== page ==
At Dawn and Dusk

The Martyr

Victor James Daley

NOT only on cross and gibbet,
    By sword, and fire, and flood,
Have perished the world’s sad martyrs
    Whose names are writ in blood.

A woman lay in a hovel,
    Mean, dismal, gasping for breath;
One friend alone was beside her—
    The name of him was—Death.

For the sake of her orphan children,
    For money to buy them food,
She had slaved in the dismal hovel
    And wasted her womanhood.

Winter and Spring and Summer
    Came each with a load of cares;
And Autumn to her brought only
    A harvest of gray hairs.

Far out in the blessèd country,
    Beyond the smoky town,
The winds of God were blowing
    Evermore up and down;

The trees were waving signals
    Of joy from the bush beyond;
The gum its blue-green banner,
    The fern its dark green frond;

Flower called to flower in whispers
    By sweet caressing names,
And young gum shoots sprang upward
    Like woodland altar-flames;

And, deep in the distant ranges,
    The magpie’s fluting song
Roused musical, mocking echoes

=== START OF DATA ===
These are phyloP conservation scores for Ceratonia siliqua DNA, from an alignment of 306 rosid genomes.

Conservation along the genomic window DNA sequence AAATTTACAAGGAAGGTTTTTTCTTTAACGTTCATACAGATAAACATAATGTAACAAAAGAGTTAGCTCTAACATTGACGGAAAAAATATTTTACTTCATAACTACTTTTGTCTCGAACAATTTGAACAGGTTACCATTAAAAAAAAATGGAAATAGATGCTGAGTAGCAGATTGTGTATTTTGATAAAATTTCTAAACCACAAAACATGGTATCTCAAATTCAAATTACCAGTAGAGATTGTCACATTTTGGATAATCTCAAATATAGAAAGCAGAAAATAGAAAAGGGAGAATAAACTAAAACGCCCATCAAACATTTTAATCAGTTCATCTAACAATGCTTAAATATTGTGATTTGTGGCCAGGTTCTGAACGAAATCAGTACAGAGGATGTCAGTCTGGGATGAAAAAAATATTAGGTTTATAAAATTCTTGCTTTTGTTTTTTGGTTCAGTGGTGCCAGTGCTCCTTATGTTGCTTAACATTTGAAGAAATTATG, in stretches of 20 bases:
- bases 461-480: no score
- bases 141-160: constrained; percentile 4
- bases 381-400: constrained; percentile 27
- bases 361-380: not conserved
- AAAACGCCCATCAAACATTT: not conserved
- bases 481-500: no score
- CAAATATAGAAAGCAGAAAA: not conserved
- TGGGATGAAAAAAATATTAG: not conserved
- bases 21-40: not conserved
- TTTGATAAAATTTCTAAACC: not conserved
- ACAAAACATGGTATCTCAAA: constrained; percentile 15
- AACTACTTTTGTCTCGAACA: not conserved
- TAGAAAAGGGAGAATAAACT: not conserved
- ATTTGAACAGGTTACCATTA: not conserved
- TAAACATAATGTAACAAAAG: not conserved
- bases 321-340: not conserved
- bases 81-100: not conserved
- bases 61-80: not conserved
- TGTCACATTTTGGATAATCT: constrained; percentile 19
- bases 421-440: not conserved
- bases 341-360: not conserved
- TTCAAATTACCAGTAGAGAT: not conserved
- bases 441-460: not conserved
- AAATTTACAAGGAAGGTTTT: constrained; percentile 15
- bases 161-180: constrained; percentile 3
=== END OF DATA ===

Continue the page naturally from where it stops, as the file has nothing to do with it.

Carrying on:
In the woods of Dandenong;

And riders were galloping gaily
    With loose-held flowing reins,
Through dim and shadowy gullies,
    Across broad, treeless plains;

And winds through the Heads came wafting
    A breath of life from the sea,
And over the blue horizon
    The ships sailed silently;

And out of the sea at morning
    The sun rose, golden bright,
And in crimson, and gold, and purple
    Sank in the sea at night;

But in dreams alone she saw them,
    Her hours of toil between;
For life to her was only
    A heartless dead machine.

Her heart was in the graveyard
    Where lay her children three,
Nor work nor prayer could save them,
    Nor tears of agony.

On the lips of her last and dearest
    Pressing a farewell kiss,
She cried aloud in her anguish—
    “Can God make amends for this?

Dull, desperate, ceaseless slaving
    Bereft her of power to pray,
And Man was careless and cruel,
    And God was far away.

But who shall measure His mercies!
    His ways are in the deep;
And, after a life of sorrow,
    He gave her His gift of sleep.

Rest comes at last to the weary,
    And freedom to the slave;
Her tired and worn-out body
    Sleeps well in its pauper grave.

But His angel bore her soul up
    To that Bright Land and Fair,
Where Sorrow enters never,
    Nor any cloud of Care.

They came to a lovely valley,
    Agleam with asphodel,
And the soul of the woman speaking
    Said—“Here I fain would dwell!”

The Angel answered gently:
    “O Soul most pure and dear,
O Soul most tried and truest,
    They dwelling is not here!

“Behold thy place appointed—
    Long kept, long waiting—come!—
Where bloom on the hills of heaven
    The roses of Martyrdom!’

At Dawn and Dusk - Contents

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